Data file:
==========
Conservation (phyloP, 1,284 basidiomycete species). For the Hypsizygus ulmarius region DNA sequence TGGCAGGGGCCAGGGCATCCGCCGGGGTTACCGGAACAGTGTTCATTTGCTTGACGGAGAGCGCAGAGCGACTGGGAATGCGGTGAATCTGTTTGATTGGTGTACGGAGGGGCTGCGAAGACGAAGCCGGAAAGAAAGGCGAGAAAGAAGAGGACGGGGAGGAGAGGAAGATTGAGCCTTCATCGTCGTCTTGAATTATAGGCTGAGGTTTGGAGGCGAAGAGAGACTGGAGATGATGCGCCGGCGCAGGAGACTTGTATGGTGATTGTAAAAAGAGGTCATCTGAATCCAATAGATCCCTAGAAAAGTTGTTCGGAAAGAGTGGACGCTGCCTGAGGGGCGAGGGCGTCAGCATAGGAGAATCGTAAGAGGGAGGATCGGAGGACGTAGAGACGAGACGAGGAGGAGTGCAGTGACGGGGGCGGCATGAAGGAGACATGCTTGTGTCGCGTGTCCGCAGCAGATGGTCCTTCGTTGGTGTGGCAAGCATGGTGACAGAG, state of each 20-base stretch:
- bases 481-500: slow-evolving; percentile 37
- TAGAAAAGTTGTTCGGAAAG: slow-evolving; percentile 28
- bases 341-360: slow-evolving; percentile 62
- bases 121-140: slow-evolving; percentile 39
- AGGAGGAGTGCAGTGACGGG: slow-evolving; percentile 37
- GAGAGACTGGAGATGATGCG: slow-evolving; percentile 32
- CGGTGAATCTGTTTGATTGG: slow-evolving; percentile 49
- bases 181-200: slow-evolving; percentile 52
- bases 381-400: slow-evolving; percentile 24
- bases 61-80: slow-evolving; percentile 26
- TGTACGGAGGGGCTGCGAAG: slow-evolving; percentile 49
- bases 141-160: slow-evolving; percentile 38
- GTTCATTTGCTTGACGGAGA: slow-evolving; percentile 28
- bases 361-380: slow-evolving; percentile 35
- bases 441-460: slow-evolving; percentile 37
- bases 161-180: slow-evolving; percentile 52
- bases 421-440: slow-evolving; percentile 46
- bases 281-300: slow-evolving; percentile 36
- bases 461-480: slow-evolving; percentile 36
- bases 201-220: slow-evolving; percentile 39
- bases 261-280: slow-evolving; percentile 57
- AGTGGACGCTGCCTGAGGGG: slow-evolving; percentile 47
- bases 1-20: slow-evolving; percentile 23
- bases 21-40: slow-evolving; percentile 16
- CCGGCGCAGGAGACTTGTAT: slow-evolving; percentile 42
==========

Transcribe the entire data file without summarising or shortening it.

Conservation (phyloP, 1,284 basidiomycete species). For the Hypsizygus ulmarius region DNA sequence TGGCAGGGGCCAGGGCATCCGCCGGGGTTACCGGAACAGTGTTCATTTGCTTGACGGAGAGCGCAGAGCGACTGGGAATGCGGTGAATCTGTTTGATTGGTGTACGGAGGGGCTGCGAAGACGAAGCCGGAAAGAAAGGCGAGAAAGAAGAGGACGGGGAGGAGAGGAAGATTGAGCCTTCATCGTCGTCTTGAATTATAGGCTGAGGTTTGGAGGCGAAGAGAGACTGGAGATGATGCGCCGGCGCAGGAGACTTGTATGGTGATTGTAAAAAGAGGTCATCTGAATCCAATAGATCCCTAGAAAAGTTGTTCGGAAAGAGTGGACGCTGCCTGAGGGGCGAGGGCGTCAGCATAGGAGAATCGTAAGAGGGAGGATCGGAGGACGTAGAGACGAGACGAGGAGGAGTGCAGTGACGGGGGCGGCATGAAGGAGACATGCTTGTGTCGCGTGTCCGCAGCAGATGGTCCTTCGTTGGTGTGGCAAGCATGGTGACAGAG, state of each 20-base stretch:
- bases 481-500: slow-evolving; percentile 37
- TAGAAAAGTTGTTCGGAAAG: slow-evolving; percentile 28
- bases 341-360: slow-evolving; percentile 62
- bases 121-140: slow-evolving; percentile 39
- AGGAGGAGTGCAGTGACGGG: slow-evolving; percentile 37
- GAGAGACTGGAGATGATGCG: slow-evolving; percentile 32
- CGGTGAATCTGTTTGATTGG: slow-evolving; percentile 49
- bases 181-200: slow-evolving; percentile 52
- bases 381-400: slow-evolving; percentile 24
- bases 61-80: slow-evolving; percentile 26
- TGTACGGAGGGGCTGCGAAG: slow-evolving; percentile 49
- bases 141-160: slow-evolving; percentile 38
- GTTCATTTGCTTGACGGAGA: slow-evolving; percentile 28
- bases 361-380: slow-evolving; percentile 35
- bases 441-460: slow-evolving; percentile 37
- bases 161-180: slow-evolving; percentile 52
- bases 421-440: slow-evolving; percentile 46
- bases 281-300: slow-evolving; percentile 36
- bases 461-480: slow-evolving; percentile 36
- bases 201-220: slow-evolving; percentile 39
- bases 261-280: slow-evolving; percentile 57
- AGTGGACGCTGCCTGAGGGG: slow-evolving; percentile 47
- bases 1-20: slow-evolving; percentile 23
- bases 21-40: slow-evolving; percentile 16
- CCGGCGCAGGAGACTTGTAT: slow-evolving; percentile 42